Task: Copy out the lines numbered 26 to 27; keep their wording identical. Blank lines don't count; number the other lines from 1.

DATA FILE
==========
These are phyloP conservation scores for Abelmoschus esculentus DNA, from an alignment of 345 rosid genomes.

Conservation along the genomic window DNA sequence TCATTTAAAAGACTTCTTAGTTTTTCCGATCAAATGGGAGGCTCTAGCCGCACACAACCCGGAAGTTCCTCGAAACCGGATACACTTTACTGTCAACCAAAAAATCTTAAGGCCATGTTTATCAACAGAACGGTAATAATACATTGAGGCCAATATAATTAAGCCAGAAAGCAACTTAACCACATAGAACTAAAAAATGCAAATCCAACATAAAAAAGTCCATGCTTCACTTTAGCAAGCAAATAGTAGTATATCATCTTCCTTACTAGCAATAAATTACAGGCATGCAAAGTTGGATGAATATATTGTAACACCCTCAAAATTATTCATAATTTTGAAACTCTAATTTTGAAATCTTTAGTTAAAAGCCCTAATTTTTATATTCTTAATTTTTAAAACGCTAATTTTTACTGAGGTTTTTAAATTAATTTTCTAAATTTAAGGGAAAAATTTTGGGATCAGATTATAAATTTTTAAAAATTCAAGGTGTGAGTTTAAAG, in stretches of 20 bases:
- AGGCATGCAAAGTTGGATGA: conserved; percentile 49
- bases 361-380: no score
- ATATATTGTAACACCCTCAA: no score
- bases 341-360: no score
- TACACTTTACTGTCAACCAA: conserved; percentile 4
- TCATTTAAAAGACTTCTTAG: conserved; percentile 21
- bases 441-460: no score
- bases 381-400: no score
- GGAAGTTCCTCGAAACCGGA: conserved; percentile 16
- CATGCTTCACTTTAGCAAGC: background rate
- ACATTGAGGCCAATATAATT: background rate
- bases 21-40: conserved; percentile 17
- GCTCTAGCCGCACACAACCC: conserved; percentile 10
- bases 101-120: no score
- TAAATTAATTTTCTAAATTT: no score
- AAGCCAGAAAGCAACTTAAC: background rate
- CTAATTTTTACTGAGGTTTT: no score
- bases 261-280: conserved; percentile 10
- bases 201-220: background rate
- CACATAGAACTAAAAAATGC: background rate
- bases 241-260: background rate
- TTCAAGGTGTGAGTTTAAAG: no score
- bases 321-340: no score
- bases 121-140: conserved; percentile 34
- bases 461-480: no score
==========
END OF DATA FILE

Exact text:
- bases 121-140: conserved; percentile 34
- bases 461-480: no score